The latter is fairly important for tracking (and avoiding double-counting)
of swapchain images (still true with “native swapchains” based on external
memory) and media/camera interop.
Though we might be able to handle this with additional
VkInternalAllocationType values, for import/export we do want to be
able to tie this to the external resource, which is one thing that the
memoryObjectId is for.
The internal alloc/free callbacks are not extensible except via new VkInternalAllocationType values. The VkDeviceMemoryReportCallbackDataEXT in this extension is extensible. That was deliberate: there is a real possibility we will want to get extra information in the future. As one example, currently this reports only physical allocations, but we believe there are interesting cases for tracking how populated that VA region is.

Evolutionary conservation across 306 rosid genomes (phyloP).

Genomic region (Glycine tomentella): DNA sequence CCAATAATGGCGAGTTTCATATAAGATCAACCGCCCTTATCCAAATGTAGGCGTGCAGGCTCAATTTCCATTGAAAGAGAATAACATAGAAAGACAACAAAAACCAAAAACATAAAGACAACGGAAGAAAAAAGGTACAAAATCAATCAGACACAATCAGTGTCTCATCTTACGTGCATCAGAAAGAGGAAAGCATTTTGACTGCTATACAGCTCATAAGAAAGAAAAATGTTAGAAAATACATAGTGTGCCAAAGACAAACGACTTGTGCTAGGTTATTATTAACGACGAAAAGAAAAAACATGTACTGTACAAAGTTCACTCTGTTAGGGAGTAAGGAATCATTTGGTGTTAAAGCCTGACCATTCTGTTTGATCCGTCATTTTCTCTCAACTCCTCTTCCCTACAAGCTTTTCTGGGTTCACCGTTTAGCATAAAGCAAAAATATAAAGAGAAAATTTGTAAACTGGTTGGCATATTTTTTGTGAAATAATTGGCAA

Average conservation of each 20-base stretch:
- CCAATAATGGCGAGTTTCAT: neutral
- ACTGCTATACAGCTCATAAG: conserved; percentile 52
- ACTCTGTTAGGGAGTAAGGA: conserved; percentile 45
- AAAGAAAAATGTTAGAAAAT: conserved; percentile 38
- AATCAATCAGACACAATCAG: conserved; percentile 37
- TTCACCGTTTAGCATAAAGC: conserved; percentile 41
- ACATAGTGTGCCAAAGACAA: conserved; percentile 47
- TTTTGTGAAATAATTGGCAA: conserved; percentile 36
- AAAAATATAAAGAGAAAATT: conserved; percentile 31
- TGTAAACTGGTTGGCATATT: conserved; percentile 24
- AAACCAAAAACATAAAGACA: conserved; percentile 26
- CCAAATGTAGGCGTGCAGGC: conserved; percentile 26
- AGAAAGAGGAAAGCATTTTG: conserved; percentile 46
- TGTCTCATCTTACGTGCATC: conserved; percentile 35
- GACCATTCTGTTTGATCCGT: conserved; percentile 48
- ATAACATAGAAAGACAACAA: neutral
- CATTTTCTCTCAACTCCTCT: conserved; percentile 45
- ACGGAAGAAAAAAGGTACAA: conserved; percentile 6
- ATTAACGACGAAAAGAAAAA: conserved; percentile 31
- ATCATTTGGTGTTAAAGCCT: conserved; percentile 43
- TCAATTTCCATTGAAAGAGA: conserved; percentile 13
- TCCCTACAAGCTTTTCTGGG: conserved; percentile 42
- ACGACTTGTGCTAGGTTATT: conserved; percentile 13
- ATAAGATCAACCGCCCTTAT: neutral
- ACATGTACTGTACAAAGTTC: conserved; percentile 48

The callbacks are clearly specified as only callable within the context of a call from the app into Vulkan. We believe there are some cases where drivers can allocate device memory asynchronously. This was one of the sticky issues that derailed the internal device memory allocation reporting design (which is essentially what this extension is trying to do) leading up to 1.0.
VkAllocationCallbacks is described in a section called “Host memory” and the intro to it is very explicitly about host memory. The other callbacks are all inherently about host memory. But this extension is very focused on device memory.
3) Should the callback be reporting which heap is used?
It is important for non-UMA systems to have all the device memory
allocations attributed to the corresponding device memory heaps.
For internally-allocated device memory,
heapIndex will always
correspond to an advertised heap, rather than having a magic value
indicating a non-advertised heap.
Drivers can advertise heaps that do not have any corresponding memory types
if they need to.
The pointer to the VkDeviceDeviceMemoryReportCreateInfoEXT structure
itself is const and you cannot just cast it away.